It seems like virtual world creation has become ubiquitous in today’s streaming multiverse, but what are the obstacles to make it accessible and seamless to all those who want to deploy Unreal Engine and other augmented reality solutions to realize their visions? Chris Pfaff, CEO, Chris Pfaff Tech Media, Producers Guild of America (PGA), VR AR Association (VRARA), discusses these challenges with Sean Gardner, Head, Video Strategy & Market Development, AECG, AMD, in this clip from their panel at Streaming Media East 2023.
“It’s easy enough using Unreal Engine or Unity or Lumberyard to create your own world in 2D or 3D,” Pfaff says. “But I feel like the larger scale is pushing toward…that environment.” He asks Gardner if he sees a way for a wider variety of platforms to build virtual worlds.
Garnder notes that interactivity is now “table stakes” for Gen Z and Millennials. “They don’t want to passively just view something,” he says. “And we’ve been talking about personalization, but what we have traditionally meant is, ‘I want to serve you a personalized ad.’ That’s not personalization. Personalization is they want to be involved. ‘I want to be able to drive the personal experience.’” He says that platforms such as Discord have deeply layered personalization and interactivity into the streaming experience for younger viewers. “I think these experiences now need to be more cohesive and [we need to] start building them from the ground up,” he says. “These are new ways of interacting with the content, [where] you’re making it social and interactive. This means that everything now, if it’s being rendered or it’s being filmed, a lot of that processing now has to happen at the edge. That means it changes the economics, because now it’s not a centralized compute engine. Now you’re distributing it. So it means the cost per unit needs to come down, power needs to come down.”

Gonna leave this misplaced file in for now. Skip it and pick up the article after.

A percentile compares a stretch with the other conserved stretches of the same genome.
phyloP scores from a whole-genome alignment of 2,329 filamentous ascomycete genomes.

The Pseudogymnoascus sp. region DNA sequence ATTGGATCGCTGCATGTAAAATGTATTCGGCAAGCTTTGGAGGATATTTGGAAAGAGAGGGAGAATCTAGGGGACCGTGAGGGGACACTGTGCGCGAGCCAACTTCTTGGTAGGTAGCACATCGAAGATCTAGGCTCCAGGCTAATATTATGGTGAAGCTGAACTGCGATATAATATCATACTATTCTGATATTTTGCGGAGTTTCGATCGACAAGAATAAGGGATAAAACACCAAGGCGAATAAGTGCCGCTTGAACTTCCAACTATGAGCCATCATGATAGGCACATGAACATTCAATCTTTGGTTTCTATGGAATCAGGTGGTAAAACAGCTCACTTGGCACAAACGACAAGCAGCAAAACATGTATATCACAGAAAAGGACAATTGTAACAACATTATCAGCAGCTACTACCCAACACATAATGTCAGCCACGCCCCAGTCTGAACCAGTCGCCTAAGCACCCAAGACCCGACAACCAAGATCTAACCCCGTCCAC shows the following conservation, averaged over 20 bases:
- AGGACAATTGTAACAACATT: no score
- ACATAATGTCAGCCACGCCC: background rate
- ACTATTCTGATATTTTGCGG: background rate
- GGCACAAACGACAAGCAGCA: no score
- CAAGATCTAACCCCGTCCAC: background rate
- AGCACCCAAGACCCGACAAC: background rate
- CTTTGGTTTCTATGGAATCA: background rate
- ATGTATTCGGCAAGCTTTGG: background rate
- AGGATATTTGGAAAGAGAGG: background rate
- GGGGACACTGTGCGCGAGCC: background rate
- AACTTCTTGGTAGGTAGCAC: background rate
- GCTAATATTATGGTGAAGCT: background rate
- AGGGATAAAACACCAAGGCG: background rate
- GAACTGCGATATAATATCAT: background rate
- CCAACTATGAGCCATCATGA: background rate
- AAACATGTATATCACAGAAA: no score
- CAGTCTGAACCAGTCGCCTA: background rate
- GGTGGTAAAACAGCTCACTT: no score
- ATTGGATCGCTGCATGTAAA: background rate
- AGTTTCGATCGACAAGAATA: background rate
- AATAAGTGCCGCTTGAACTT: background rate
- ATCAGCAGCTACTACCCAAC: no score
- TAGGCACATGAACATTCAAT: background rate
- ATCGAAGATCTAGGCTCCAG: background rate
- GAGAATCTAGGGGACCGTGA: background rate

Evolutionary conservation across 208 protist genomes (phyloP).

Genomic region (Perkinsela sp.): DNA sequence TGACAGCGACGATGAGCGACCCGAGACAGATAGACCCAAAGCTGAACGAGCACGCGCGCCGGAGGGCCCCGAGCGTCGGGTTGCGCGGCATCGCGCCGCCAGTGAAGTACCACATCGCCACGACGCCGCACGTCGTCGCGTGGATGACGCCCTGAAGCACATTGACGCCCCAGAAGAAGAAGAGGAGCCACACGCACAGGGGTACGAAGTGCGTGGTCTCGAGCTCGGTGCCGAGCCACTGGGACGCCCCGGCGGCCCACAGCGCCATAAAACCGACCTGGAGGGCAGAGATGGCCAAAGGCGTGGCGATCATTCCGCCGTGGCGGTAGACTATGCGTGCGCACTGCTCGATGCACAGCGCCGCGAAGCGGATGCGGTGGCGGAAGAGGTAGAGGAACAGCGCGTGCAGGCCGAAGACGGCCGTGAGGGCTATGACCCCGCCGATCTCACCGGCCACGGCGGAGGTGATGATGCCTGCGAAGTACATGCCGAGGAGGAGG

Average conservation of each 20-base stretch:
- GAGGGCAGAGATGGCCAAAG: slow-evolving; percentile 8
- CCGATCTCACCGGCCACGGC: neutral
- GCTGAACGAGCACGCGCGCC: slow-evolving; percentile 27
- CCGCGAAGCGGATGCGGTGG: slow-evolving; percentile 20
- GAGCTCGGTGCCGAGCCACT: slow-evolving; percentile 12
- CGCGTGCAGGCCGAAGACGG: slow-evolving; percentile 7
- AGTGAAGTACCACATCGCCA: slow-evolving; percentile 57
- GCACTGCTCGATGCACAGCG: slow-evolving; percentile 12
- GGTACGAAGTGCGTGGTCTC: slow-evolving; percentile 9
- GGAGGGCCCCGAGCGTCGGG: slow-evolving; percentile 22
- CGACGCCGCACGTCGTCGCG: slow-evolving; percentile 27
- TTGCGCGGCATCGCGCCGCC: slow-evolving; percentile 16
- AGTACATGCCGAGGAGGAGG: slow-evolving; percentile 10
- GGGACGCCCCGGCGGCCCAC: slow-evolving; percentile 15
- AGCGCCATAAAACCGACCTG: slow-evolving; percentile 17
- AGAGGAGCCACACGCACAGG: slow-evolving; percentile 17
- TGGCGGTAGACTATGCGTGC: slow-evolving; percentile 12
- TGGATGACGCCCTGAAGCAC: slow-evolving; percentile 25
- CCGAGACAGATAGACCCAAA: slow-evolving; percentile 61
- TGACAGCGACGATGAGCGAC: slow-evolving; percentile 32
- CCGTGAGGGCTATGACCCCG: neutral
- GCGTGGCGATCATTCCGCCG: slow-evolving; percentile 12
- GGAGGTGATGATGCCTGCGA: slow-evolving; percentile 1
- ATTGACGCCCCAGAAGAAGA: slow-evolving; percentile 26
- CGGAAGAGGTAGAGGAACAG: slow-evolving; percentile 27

Gardner argues that the entire personalization and interactivity development process must be better optimized technologically and economically. “I think it’s glass-to-glass or graphics processing unit (GPU) to viewing or whatever,” he says. “But [it] needs to be fully optimized, and that’s where we get latency and economics and everything.”
“And you guys are very involved in that,” Pfaff says.
“We’re doing a ton,” Gardner says. “We’re working with various protocol partners [on] our GPU team, working with camera vendors like Red [and] Media Monks. So we’re trying to help optimize the full channel.”
Learn more about a wide range of streaming industry topics at Streaming Media Connect 2023.
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